SENECA – Fond memories, tears and laughter abounded as approximately 800 people gathered at St. Paul the Apostle Mission to bid farewell to the Paulist Fathers.
The Paulists, based in New York, are downsizing their ministry and leaving in June after having served the Upstate area for nearly 66 years.
Parishioners and Paulist priests – both present and past – reunited to celebrate relationships developed over the years during the April 30 event at St. Paul.
The diocese will make the official announcement of which priests will be assigned to serve the parishes and campus ministry at a later date.
Paulist Father Bernard Campbell, pastor of St. Paul, St. Francis in Walhalla and St. Andrew in Clemson and director of the Catholic Student Center in Clemson, said it was going to be difficult to leave.
“There’s a lot of sadness and a sense of ‘We have done a very good job and the people are ready,'” he said. “This is the time for us to go.
“I think we’re a much more integrated community,” he added. “The three churches are separate but they work together. It’s tough over this geographical distance.”
One of the changes in the area has been a tremendous increase in the number of Hispanic parishioners, especially at St. Andrew in Walhalla, Father Campbell said. Church members have been working on addressing the needs of the Hispanic parishioners, he said.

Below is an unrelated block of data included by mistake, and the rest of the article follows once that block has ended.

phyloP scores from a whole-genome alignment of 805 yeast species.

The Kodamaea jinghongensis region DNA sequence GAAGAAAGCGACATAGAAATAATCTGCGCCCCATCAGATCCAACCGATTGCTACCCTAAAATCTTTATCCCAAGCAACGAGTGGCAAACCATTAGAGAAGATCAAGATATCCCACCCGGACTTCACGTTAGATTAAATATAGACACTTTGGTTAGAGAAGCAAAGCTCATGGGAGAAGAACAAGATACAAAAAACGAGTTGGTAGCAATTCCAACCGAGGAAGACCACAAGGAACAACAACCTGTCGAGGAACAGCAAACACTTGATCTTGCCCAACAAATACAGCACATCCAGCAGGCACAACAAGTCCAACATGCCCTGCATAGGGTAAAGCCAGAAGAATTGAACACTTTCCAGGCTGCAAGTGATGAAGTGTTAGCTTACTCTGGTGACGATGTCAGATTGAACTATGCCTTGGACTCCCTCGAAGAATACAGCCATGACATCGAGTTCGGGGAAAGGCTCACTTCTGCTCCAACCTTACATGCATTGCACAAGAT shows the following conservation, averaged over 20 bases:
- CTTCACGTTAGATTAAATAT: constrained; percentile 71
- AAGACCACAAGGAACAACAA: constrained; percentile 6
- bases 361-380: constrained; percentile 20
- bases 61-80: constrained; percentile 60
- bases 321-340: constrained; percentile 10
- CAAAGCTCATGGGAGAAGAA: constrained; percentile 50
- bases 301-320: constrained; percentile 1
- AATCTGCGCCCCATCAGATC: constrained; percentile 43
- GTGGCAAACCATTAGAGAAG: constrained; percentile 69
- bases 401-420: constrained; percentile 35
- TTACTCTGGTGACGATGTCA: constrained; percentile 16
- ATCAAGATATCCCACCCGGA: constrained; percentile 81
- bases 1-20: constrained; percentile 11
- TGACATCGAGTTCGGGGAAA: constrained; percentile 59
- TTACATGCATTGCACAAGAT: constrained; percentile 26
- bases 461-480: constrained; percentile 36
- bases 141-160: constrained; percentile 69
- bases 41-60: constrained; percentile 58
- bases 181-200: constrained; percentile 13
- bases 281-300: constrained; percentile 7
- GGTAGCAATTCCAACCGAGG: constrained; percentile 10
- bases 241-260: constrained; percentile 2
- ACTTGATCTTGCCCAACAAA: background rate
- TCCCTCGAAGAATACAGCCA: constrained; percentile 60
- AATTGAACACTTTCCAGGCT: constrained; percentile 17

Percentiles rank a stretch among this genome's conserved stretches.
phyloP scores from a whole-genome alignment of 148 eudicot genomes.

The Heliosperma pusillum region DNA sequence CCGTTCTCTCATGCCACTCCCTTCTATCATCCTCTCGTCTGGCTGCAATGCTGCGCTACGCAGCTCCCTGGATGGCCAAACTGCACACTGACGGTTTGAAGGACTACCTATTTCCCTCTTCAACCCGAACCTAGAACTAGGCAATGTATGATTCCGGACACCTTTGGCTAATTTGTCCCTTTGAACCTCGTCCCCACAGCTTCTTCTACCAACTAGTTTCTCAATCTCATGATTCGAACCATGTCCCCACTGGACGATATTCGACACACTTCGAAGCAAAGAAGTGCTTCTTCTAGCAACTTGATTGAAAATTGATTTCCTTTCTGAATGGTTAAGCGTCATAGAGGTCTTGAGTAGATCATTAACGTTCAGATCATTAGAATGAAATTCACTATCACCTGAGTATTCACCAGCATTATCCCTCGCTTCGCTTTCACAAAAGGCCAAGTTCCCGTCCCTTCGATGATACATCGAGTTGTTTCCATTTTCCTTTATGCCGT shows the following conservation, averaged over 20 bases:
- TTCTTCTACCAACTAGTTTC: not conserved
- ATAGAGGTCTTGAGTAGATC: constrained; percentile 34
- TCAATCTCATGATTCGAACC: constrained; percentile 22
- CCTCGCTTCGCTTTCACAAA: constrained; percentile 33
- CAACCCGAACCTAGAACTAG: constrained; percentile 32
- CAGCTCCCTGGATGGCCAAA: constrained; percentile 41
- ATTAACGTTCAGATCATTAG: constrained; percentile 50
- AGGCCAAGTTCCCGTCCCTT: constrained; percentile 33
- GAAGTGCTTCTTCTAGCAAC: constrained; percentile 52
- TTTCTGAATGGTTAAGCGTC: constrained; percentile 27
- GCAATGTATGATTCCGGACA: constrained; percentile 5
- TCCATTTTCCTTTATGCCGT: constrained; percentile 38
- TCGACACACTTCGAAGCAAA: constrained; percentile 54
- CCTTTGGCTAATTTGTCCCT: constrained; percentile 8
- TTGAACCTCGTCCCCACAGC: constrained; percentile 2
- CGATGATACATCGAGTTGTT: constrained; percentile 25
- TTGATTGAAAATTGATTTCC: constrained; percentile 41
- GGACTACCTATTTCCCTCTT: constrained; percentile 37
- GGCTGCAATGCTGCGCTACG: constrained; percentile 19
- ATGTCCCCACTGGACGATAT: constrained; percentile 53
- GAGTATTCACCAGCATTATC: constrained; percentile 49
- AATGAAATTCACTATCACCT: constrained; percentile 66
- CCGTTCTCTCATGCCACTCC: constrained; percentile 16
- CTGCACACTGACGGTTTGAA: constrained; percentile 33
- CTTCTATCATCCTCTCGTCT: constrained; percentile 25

People from the three parishes were emotional because they said it was difficult to say goodbye.
Karen Humphries said the Paulists are responsible for her becoming Catholic. Paulist Father Rich Colgan reached out to Humphries in 1982, and a year later, she joined the church.
“‘Heartsick’ would be the best way to describe it,” she said of the farewell. “They’ve been such an integral part of our lives.”
The parishioners and the Paulist Fathers gathered in the church for a goodbye celebration that was tearful and ended with the singing of the traditional Irish blessing, “May the Road Rise to Meet You.”
“This must be an auspicious occasion,” Howard “Pat” Wilcox, master of ceremonies, told the crowd. “The turnout today speaks volumes about the Paulists and how you feel about their tenure here.”
The Paulists are known for their evangelization and campus ministry efforts, and that was the focus of the speakers.
Rev. Jim Richardson, pastor of Fort Hill Presbyterian Church, said he has been a friend with the Paulists since he arrived at Fort Hill in 1980.
“I like me best when I’m around the Paulist Fathers,” he said. “I know this is a celebration. For me, it is a very sad time. The men who are standing around here have made me a better Christian pastor.”
Father Steve Bossi talked fondly about his time spent as campus minister at Clemson in the mid- to late-80s.
Bossi said the Clemson students always had a wonderful spirit, and the parishes always did a great job supporting the students to keep them committed to their faith.
The churches had – and still have – many programs to help students feel welcome, he said.
“It’s a wonderful way to say we’re glad you’re here,” he said. “I’m choking up because it was such a wonderful experience for me here.”